How to say no to drugs

Your mate wanting you to join in on the fun may seem kind and loving - but when that ‘fun’ is drugs, it’s not exactly the kindness you were hoping for. No matter how badly you want to fit in, we can assure you that true friends won’t force you to do anything, and we mean ANYTHING. Although it can be difficult to say no, it’s better than finding yourself in situations that you’re not comfortable with. We’re here to talk you through it.

A group of young people are sitting on a sofa. The young man in the middle looks upset. He is thinking about how to say no to drugs. This is a full-body image.

Drugs and peer pressure 

It’s natural to want to fit in with friends. After all, nobody likes to be classed as a ‘loner’ or the ‘weird one’. We want respect. We need to feel that we belong; it’s basic human instinct. Having mates we can rely on helps us build self-confidence and grow as individuals. Throw drugs into the mix, however, and things get A LOT more complicated. Keep in mind, you don’t have to be anti-drug to not want to take them, sometimes you just need to listen to your gut. We’re gonna teach you how to say no to drugs.

Should I say no to drugs?  

When it comes to drugs, it’s hard to pass up an offer from friends without a few raised eyebrows. The fact is, nobody should have to justify a decision not to take recreational drugs. Whether you have a strong personal commitment to clean living, or just don’t fancy it this time around, your choices are your business. If you feel like someone is pressuring you to take them or constantly having a go at you for staying clean, try to walk away from the situation or, if they’re a close mate, explain how they’re making you feel.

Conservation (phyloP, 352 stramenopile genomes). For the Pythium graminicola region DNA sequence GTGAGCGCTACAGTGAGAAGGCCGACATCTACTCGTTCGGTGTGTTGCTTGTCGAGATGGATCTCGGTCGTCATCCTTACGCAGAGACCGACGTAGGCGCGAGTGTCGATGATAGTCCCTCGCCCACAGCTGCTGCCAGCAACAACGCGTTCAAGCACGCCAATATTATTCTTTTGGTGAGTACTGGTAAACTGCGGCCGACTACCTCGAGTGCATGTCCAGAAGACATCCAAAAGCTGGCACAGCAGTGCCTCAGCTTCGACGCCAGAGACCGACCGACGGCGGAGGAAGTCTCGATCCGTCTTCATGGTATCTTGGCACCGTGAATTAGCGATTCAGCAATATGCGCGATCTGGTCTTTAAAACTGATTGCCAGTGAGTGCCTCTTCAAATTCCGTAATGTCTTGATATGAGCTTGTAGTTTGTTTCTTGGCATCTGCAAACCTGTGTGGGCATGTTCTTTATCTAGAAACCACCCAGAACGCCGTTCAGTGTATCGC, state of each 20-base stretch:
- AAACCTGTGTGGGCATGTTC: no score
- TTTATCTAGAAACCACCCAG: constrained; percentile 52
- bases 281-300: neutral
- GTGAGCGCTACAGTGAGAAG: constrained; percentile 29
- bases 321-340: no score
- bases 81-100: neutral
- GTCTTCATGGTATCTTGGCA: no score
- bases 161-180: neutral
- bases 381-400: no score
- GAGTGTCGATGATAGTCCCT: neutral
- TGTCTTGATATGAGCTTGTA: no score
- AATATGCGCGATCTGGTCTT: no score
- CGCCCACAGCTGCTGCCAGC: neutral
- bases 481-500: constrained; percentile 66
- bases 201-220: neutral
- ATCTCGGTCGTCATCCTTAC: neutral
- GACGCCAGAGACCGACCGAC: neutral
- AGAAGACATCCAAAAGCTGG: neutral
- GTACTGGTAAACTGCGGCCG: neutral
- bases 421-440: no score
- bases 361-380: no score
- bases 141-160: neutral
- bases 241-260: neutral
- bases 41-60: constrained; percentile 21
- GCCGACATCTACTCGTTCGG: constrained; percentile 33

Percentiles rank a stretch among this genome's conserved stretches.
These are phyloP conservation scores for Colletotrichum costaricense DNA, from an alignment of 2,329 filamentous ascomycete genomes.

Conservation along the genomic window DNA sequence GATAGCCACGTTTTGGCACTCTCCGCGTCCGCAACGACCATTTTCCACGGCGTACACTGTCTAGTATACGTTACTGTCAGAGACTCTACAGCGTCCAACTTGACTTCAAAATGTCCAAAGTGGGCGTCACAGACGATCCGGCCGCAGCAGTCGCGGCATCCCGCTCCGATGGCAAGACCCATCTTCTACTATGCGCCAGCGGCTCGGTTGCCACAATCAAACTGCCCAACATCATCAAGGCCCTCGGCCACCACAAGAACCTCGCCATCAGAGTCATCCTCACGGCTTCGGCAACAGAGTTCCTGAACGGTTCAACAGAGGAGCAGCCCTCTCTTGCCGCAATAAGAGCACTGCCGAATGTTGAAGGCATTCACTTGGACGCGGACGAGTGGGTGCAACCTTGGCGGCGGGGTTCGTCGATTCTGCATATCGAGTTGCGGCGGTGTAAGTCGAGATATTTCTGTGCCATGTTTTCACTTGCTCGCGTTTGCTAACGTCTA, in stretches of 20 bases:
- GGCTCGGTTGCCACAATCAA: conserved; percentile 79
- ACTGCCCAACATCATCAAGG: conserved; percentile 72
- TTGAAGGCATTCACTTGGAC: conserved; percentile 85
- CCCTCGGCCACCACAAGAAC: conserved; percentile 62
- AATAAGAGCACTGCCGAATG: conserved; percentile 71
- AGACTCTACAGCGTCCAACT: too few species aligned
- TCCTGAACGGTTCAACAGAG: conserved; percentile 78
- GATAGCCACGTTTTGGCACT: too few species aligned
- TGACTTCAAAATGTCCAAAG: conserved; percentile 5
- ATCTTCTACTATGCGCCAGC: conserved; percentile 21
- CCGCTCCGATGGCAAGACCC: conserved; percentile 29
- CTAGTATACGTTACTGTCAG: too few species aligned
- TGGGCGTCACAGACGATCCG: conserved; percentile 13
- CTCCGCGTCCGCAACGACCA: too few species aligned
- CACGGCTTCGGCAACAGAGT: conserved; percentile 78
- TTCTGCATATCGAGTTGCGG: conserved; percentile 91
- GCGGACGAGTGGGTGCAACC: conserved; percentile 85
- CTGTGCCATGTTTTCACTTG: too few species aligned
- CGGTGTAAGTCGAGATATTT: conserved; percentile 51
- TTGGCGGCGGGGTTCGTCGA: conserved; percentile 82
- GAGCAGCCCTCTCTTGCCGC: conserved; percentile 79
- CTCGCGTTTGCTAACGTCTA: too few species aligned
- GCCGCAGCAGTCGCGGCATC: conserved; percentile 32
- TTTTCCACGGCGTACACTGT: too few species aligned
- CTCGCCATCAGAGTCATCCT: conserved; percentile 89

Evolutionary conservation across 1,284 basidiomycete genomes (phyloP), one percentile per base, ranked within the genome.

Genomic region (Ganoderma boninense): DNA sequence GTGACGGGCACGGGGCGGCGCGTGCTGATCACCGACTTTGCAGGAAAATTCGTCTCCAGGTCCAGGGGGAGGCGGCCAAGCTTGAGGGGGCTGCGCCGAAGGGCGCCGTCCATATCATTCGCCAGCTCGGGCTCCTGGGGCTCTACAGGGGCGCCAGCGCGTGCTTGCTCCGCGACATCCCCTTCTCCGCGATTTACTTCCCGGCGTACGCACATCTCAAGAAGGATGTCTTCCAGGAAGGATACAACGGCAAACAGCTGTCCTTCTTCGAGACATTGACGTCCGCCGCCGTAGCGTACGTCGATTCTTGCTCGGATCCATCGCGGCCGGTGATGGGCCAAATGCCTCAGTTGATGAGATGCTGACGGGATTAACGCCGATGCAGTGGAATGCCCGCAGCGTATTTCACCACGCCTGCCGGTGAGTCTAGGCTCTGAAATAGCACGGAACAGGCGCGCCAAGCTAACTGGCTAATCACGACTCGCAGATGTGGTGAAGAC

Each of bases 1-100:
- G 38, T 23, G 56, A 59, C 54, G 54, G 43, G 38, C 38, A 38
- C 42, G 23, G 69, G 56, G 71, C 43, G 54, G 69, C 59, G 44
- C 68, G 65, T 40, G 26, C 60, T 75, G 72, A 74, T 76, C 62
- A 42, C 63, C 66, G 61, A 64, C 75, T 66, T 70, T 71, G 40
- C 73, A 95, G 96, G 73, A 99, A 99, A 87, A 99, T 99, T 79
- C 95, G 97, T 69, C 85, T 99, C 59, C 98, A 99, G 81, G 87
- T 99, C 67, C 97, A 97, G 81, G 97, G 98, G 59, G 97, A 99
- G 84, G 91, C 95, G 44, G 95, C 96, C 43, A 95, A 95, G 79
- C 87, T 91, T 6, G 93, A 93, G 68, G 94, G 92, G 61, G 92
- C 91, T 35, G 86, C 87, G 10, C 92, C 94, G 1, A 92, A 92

What are the risks? 

Taking any kind of substance, especially an illicit drug, carries certain risks. There may be health problems in both the short and long term, and even legal consequences if you’re unlucky enough to be caught by the law. More serious issues are usually linked to long-term drug abuse. What’s more, every drug experience is different. You can definitely take steps to minimise such risks and have the time of your life, but no matter how certain you feel, there are no guarantees.

Know the facts 

Finding out about different drugs, from the effects to the risks involved, can help you to resist any pressure and make a sensible choice. As your understanding grows, so too will your confidence when it comes to making decisions you can stand by. 

If you want to know more about drugs, here’s our A-Z on each drug and their effects. That oughta keep your weekend busy!

Know yourself 

Think about what peer pressure means to you. Being made to feel like you need to get involved with drugs may seem like a form of wilful intimidation, but there’s more to it than that. Psychologically, it’s often a way for people you know to seek approval for their own behaviour. So do you really want to get involved to justify someone else’s drug use? 

When one of your mates doesn’t accept your choices, it’s time to evaluate whether you want them in your life. We’re not claiming that it’s going to be easy. In fact, it’ll probably be the hardest thing you have to do but it’ll be so worth it. Toxic friendships can stunt your growth as a person and make you feel responsible for your friends’ actions. Trust us, in 5 years, when you’re the CEO of some multinational company, you’ll barely even remember their name. 

Will they judge me?

When it comes to drug decisions, be sure to take responsibility for your welfare first. Even if your friends give you a hard time for not joining in at first, eventually they’ll rate the fact that you clearly know your own mind. It’s better than just going for it because everyone says you should. Come on, it’s pretty awesome that you can say no to drugs and don’t just go with the crowd.  As Kelly Clarkson says, what doesn’t kill you makes you stronger.

The same advice applies to drinking alcohol. To find out more about being teetotal, click here

Here are some helpful tips for how to have fun without drugs and alcohol.

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drug risks

By Nishika Melwani

Updated on 28-Aug-2021